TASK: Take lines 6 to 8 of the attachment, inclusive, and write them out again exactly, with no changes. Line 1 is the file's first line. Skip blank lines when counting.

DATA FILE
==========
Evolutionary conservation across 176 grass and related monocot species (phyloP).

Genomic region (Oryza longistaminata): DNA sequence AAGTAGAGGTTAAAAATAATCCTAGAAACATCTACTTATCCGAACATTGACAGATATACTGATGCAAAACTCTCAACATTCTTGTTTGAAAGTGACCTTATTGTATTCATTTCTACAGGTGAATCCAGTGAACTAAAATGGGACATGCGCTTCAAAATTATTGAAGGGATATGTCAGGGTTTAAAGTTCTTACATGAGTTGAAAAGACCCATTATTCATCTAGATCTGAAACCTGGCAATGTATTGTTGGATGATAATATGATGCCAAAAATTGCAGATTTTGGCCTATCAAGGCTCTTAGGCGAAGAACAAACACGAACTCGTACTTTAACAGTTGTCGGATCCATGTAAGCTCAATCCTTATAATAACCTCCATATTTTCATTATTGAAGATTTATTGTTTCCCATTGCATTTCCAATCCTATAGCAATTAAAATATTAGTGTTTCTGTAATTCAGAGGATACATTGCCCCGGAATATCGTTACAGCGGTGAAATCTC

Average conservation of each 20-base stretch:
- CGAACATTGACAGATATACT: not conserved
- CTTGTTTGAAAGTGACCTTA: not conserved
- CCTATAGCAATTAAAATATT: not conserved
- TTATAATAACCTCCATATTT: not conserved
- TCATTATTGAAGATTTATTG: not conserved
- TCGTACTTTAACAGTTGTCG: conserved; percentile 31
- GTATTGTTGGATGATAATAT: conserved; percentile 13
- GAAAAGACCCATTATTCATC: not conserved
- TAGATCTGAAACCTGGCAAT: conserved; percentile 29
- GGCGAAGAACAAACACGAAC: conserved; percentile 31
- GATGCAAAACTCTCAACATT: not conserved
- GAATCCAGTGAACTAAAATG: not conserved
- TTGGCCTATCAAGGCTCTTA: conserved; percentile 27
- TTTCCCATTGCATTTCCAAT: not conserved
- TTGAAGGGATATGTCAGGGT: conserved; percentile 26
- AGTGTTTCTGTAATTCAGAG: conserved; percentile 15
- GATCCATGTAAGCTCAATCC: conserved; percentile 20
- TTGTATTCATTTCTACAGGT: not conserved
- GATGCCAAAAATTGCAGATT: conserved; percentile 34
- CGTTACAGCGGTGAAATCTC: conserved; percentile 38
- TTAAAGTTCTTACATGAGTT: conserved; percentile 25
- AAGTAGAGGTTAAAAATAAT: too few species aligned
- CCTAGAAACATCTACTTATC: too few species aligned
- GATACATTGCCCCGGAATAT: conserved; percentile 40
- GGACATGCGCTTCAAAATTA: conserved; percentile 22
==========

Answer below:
- CCTATAGCAATTAAAATATT: not conserved
- TTATAATAACCTCCATATTT: not conserved
- TCATTATTGAAGATTTATTG: not conserved